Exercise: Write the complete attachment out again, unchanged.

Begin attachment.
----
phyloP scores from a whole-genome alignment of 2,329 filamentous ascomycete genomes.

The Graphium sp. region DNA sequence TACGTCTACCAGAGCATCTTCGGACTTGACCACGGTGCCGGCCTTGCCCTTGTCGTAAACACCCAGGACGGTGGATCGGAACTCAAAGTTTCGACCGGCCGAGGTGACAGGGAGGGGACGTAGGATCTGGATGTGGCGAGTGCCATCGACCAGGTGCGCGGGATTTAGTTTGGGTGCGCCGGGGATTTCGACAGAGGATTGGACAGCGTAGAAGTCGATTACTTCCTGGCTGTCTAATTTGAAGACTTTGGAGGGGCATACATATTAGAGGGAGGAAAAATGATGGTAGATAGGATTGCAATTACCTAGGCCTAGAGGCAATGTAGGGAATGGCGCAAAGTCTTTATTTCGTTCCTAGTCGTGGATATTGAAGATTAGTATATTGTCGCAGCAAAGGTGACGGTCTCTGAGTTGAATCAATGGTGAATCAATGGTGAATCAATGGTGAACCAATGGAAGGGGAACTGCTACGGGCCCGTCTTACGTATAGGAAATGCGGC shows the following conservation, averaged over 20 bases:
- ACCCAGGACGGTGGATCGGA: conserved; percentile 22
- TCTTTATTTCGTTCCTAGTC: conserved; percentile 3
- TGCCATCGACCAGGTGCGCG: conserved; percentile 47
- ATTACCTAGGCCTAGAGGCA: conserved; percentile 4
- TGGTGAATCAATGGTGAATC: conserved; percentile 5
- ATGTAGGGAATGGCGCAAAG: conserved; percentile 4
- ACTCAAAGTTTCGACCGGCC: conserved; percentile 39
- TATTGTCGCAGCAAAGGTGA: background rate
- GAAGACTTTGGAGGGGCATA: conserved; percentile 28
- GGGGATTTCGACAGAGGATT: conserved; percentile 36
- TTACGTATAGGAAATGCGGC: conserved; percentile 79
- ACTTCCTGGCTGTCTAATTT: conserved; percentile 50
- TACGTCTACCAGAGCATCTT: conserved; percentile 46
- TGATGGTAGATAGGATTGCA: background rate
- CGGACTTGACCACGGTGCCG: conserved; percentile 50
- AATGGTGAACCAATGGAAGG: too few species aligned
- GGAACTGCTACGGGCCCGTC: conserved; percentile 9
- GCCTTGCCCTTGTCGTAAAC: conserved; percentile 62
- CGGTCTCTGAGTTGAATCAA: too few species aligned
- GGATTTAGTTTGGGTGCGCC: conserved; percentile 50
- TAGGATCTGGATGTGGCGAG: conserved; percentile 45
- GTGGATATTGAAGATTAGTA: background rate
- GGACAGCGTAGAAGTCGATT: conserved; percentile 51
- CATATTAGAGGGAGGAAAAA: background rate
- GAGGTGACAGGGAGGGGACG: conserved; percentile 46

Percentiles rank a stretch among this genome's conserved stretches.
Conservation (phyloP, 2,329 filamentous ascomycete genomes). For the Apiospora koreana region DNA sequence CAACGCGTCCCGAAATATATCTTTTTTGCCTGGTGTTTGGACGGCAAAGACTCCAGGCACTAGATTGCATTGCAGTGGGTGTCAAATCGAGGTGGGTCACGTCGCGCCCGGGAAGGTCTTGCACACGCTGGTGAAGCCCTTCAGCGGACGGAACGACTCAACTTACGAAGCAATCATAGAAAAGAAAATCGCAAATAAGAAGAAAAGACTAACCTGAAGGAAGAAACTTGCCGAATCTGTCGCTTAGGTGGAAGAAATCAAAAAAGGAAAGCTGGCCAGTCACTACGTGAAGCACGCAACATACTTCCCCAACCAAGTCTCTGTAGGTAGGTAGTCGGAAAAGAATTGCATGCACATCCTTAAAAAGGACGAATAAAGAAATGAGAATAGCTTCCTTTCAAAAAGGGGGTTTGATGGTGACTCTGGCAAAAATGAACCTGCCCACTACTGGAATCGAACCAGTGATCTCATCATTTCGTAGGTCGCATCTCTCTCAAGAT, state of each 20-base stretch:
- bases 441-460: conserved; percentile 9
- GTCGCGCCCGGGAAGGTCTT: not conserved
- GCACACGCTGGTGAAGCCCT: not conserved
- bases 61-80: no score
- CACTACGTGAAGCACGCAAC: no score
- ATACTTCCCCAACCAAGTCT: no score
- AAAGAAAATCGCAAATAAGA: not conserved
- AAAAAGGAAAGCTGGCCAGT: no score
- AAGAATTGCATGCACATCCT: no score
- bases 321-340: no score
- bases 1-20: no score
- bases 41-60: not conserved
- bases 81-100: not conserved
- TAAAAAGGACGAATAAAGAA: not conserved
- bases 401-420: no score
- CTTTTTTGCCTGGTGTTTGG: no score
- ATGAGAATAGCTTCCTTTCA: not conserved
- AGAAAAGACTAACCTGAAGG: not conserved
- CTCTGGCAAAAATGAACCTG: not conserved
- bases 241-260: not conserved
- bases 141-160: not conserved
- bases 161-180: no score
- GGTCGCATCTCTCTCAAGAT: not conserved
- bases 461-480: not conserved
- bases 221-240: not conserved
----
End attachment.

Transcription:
phyloP scores from a whole-genome alignment of 2,329 filamentous ascomycete genomes.

The Graphium sp. region DNA sequence TACGTCTACCAGAGCATCTTCGGACTTGACCACGGTGCCGGCCTTGCCCTTGTCGTAAACACCCAGGACGGTGGATCGGAACTCAAAGTTTCGACCGGCCGAGGTGACAGGGAGGGGACGTAGGATCTGGATGTGGCGAGTGCCATCGACCAGGTGCGCGGGATTTAGTTTGGGTGCGCCGGGGATTTCGACAGAGGATTGGACAGCGTAGAAGTCGATTACTTCCTGGCTGTCTAATTTGAAGACTTTGGAGGGGCATACATATTAGAGGGAGGAAAAATGATGGTAGATAGGATTGCAATTACCTAGGCCTAGAGGCAATGTAGGGAATGGCGCAAAGTCTTTATTTCGTTCCTAGTCGTGGATATTGAAGATTAGTATATTGTCGCAGCAAAGGTGACGGTCTCTGAGTTGAATCAATGGTGAATCAATGGTGAATCAATGGTGAACCAATGGAAGGGGAACTGCTACGGGCCCGTCTTACGTATAGGAAATGCGGC shows the following conservation, averaged over 20 bases:
- ACCCAGGACGGTGGATCGGA: conserved; percentile 22
- TCTTTATTTCGTTCCTAGTC: conserved; percentile 3
- TGCCATCGACCAGGTGCGCG: conserved; percentile 47
- ATTACCTAGGCCTAGAGGCA: conserved; percentile 4
- TGGTGAATCAATGGTGAATC: conserved; percentile 5
- ATGTAGGGAATGGCGCAAAG: conserved; percentile 4
- ACTCAAAGTTTCGACCGGCC: conserved; percentile 39
- TATTGTCGCAGCAAAGGTGA: background rate
- GAAGACTTTGGAGGGGCATA: conserved; percentile 28
- GGGGATTTCGACAGAGGATT: conserved; percentile 36
- TTACGTATAGGAAATGCGGC: conserved; percentile 79
- ACTTCCTGGCTGTCTAATTT: conserved; percentile 50
- TACGTCTACCAGAGCATCTT: conserved; percentile 46
- TGATGGTAGATAGGATTGCA: background rate
- CGGACTTGACCACGGTGCCG: conserved; percentile 50
- AATGGTGAACCAATGGAAGG: too few species aligned
- GGAACTGCTACGGGCCCGTC: conserved; percentile 9
- GCCTTGCCCTTGTCGTAAAC: conserved; percentile 62
- CGGTCTCTGAGTTGAATCAA: too few species aligned
- GGATTTAGTTTGGGTGCGCC: conserved; percentile 50
- TAGGATCTGGATGTGGCGAG: conserved; percentile 45
- GTGGATATTGAAGATTAGTA: background rate
- GGACAGCGTAGAAGTCGATT: conserved; percentile 51
- CATATTAGAGGGAGGAAAAA: background rate
- GAGGTGACAGGGAGGGGACG: conserved; percentile 46

Percentiles rank a stretch among this genome's conserved stretches.
Conservation (phyloP, 2,329 filamentous ascomycete genomes). For the Apiospora koreana region DNA sequence CAACGCGTCCCGAAATATATCTTTTTTGCCTGGTGTTTGGACGGCAAAGACTCCAGGCACTAGATTGCATTGCAGTGGGTGTCAAATCGAGGTGGGTCACGTCGCGCCCGGGAAGGTCTTGCACACGCTGGTGAAGCCCTTCAGCGGACGGAACGACTCAACTTACGAAGCAATCATAGAAAAGAAAATCGCAAATAAGAAGAAAAGACTAACCTGAAGGAAGAAACTTGCCGAATCTGTCGCTTAGGTGGAAGAAATCAAAAAAGGAAAGCTGGCCAGTCACTACGTGAAGCACGCAACATACTTCCCCAACCAAGTCTCTGTAGGTAGGTAGTCGGAAAAGAATTGCATGCACATCCTTAAAAAGGACGAATAAAGAAATGAGAATAGCTTCCTTTCAAAAAGGGGGTTTGATGGTGACTCTGGCAAAAATGAACCTGCCCACTACTGGAATCGAACCAGTGATCTCATCATTTCGTAGGTCGCATCTCTCTCAAGAT, state of each 20-base stretch:
- bases 441-460: conserved; percentile 9
- GTCGCGCCCGGGAAGGTCTT: not conserved
- GCACACGCTGGTGAAGCCCT: not conserved
- bases 61-80: no score
- CACTACGTGAAGCACGCAAC: no score
- ATACTTCCCCAACCAAGTCT: no score
- AAAGAAAATCGCAAATAAGA: not conserved
- AAAAAGGAAAGCTGGCCAGT: no score
- AAGAATTGCATGCACATCCT: no score
- bases 321-340: no score
- bases 1-20: no score
- bases 41-60: not conserved
- bases 81-100: not conserved
- TAAAAAGGACGAATAAAGAA: not conserved
- bases 401-420: no score
- CTTTTTTGCCTGGTGTTTGG: no score
- ATGAGAATAGCTTCCTTTCA: not conserved
- AGAAAAGACTAACCTGAAGG: not conserved
- CTCTGGCAAAAATGAACCTG: not conserved
- bases 241-260: not conserved
- bases 141-160: not conserved
- bases 161-180: no score
- GGTCGCATCTCTCTCAAGAT: not conserved
- bases 461-480: not conserved
- bases 221-240: not conserved